R h2o console output
R h2o console output


Evaluate the performance

Evaluating the performance of a H2O model is pretty easy. But as the ensemble method is not fully implemented in the H2O package yet, we have to create a small workaround to get the accuracy of our model.

In my case the Accuracy was nearly 88%, which is a pretty good result.

You can also look at the accuracy of the the single models you used in your ensemble:


Previous articleAnnouncing: Mastering RStudio
Next articleUsing Google Analytics with R
Profile photo of Julian Hillebrand
During my time at university and learning about the basics of economics I started heavily exploring the possibilities and changes caused by digital disruptions and the process of digital transformation, whereby I focused on the importance of data and data analytics and combination with marketing and management. My personal focus of interest lies heavily on technology, digital marketing and data analytics. I made early acquaintance with programming and digital technology and never stop being interested in following the newest innovations. I am an open, communicative and curious person. I enjoy writing, blogging and speaking about technology.
  • Pingback: Distilled News | Data Analytics & R()

  • Icaro Bombonato

    This is awesome!

    Very easy and simple show of how to use the H2O!

    I already tried it and got very good results!


  • adam

    Dear Sir,

    Is there a weblink so I can download the train.csv dataset?
    Thank you for your help.

  • adam

    How can I save the model so I can reuse it on other data?
    I tried saveing using
    save(fit, file = “modelh201.rda”)

    But when I load the model again using

    and then use fit to predict I get an error.

    • Hey adam
      there is currently no real way to save the model as the package is still in beta.
      But I am sure that there will be a way in the future and I will then update the tutorial.


      • Aakash Gupta

        Julian, thanks for sharing this update. I am using the h2o package, but I didn’t know that they were developing an ensemble option in it. (they do not mention it on their documentation nor is it discussed on the google group)

        h2o.saveModel/ h2o.loadModel might work. I have not tried it for a model created using h2o.ensemble method but it works well for the models prepared using the standard h2o functions. Also h2o.download_pojo could give you the java class file for your model. Which you can use for predictions.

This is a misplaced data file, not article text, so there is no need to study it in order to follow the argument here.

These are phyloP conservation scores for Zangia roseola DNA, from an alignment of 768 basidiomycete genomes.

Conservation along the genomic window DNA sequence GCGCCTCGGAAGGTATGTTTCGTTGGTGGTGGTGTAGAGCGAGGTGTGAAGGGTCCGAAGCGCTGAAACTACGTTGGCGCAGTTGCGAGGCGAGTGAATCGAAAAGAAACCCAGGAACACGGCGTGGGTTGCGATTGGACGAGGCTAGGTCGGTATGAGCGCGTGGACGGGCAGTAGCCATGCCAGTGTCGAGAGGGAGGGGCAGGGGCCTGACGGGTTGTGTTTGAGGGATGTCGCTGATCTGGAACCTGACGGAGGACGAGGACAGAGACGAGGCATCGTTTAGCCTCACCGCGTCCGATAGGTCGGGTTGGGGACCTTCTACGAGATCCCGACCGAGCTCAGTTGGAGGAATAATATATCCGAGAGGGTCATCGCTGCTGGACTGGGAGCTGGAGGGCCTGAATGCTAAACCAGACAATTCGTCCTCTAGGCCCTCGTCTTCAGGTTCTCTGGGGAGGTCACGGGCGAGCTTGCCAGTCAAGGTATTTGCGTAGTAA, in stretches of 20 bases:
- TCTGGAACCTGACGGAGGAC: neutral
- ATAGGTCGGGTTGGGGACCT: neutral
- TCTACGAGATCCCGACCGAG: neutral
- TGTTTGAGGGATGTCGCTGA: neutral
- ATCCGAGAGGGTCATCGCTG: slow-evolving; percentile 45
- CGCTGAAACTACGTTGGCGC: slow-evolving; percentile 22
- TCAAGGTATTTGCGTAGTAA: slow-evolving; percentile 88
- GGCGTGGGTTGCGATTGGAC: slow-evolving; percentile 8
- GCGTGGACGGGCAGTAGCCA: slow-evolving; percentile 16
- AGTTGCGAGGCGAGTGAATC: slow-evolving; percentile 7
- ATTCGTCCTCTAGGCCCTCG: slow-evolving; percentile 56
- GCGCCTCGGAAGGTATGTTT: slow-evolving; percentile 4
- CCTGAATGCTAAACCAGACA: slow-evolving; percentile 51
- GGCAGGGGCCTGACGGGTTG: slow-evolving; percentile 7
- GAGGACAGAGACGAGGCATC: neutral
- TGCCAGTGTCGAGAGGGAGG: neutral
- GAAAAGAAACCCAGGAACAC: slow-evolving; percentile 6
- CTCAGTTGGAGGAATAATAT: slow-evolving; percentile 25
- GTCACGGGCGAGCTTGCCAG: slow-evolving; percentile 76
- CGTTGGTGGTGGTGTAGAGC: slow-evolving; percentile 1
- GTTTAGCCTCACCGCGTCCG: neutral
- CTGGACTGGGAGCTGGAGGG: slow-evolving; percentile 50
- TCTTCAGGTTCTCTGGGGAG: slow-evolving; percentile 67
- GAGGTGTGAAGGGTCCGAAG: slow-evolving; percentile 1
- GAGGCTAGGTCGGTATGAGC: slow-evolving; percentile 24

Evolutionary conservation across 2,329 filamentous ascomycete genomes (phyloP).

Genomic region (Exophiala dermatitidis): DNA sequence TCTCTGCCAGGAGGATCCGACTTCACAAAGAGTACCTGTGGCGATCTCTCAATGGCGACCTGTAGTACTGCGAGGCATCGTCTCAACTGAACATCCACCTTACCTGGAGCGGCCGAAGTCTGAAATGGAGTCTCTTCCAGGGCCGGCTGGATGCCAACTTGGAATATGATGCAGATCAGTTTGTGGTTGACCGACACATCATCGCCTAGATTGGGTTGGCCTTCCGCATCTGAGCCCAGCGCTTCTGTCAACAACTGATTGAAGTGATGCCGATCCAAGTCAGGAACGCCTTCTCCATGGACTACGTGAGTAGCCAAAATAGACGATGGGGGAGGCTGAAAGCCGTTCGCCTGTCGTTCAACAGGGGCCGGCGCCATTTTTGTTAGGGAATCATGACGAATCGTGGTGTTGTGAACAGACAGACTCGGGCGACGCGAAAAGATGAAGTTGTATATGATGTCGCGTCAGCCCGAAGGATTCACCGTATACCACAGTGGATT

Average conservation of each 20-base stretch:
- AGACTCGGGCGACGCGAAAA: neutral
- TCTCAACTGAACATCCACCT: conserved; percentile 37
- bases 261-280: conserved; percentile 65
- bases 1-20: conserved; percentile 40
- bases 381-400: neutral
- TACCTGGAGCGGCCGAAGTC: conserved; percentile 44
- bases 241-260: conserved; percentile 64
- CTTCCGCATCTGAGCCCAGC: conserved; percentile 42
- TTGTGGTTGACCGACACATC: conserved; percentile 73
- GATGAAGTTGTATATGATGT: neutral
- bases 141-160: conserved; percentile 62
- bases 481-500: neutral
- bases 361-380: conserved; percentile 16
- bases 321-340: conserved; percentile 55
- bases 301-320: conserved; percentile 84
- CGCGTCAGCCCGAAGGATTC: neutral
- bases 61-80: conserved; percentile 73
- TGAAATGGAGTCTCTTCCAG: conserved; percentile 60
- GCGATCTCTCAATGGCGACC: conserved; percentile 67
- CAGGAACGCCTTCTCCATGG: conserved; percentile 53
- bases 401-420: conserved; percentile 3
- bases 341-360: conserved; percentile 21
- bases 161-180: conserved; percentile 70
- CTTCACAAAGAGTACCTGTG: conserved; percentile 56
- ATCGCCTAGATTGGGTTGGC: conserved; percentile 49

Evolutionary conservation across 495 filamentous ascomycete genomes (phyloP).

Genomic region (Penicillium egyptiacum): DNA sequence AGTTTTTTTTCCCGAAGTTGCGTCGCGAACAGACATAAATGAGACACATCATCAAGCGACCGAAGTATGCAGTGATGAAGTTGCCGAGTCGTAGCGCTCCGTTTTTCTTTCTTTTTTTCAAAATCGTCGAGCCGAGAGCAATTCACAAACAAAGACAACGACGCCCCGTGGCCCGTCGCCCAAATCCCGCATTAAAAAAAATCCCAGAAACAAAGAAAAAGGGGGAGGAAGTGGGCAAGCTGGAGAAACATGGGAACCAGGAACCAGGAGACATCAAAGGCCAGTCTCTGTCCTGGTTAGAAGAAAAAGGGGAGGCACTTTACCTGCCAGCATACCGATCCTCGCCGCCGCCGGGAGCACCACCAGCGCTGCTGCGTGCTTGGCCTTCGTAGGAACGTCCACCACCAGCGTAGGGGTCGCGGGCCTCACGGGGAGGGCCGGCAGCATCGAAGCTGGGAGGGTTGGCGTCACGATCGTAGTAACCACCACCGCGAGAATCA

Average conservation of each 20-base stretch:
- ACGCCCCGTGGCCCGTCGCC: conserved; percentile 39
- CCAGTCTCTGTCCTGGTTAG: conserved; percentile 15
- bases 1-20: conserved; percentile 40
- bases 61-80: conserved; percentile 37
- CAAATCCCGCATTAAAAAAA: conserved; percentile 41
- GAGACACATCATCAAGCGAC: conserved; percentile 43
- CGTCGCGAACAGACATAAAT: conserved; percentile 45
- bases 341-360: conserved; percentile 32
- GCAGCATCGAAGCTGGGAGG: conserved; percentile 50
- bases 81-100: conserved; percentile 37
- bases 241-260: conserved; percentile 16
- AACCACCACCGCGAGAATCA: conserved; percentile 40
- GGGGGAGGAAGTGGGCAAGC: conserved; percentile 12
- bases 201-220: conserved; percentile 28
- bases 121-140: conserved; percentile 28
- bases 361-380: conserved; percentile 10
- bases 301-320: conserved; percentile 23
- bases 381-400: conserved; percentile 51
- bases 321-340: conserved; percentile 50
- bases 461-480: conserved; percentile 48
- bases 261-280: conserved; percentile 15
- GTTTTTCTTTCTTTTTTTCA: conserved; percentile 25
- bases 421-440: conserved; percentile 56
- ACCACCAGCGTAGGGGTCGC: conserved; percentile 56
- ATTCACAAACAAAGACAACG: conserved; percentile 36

• Ed_f

    Thanks for taking the time to post this. I’m running into an error when the h2o ensemble function is called:

    “Cross-validating and training base learner 1: h2o.glm.wrapper”

    unexpected argument “fold_column”, is this legacy code? Try ?h2o.shim

    stepping into the function it fails on line 86 of the h2oensemble() function,

    “mm <- .make_Z(x = x, y = y, training_frame = training_frame,
    family = family, learner = learner, parallel = parallel,
    seed = seed, V = V, L = L, idxs = idxs, metalearner_type = metalearner_type)"

    if I step into this, it fails on:

    fitlist <- sapply(X = 1:L, FUN = .fitWrapper, y = y, xcols = x,
    training_frame = training_frame, validation_frame = NULL,
    family = family, learner = learner, seed = seed, fold_column = "fold_id",
    simplify = FALSE)

    if I switch the order of the "learners" and put random forest before glm in the "learner" variable it runs to 100% and then exits on the same error when it reaches the glm.

    I'm running R 3.2.2 on Vista home premium (32 bit) with the packages installed as shown in the blog post. Any suggestions (apart from "buy a new computer") welcome!


  • Patrick Phiri

    I am intrigued with this project and tried it out, but am getting an error:
    Error: is.character(key) && length(key) == 1L && !is.na(key) is not TRUE

    when I am setting the training_frame. I have followed steps, not sure why the error.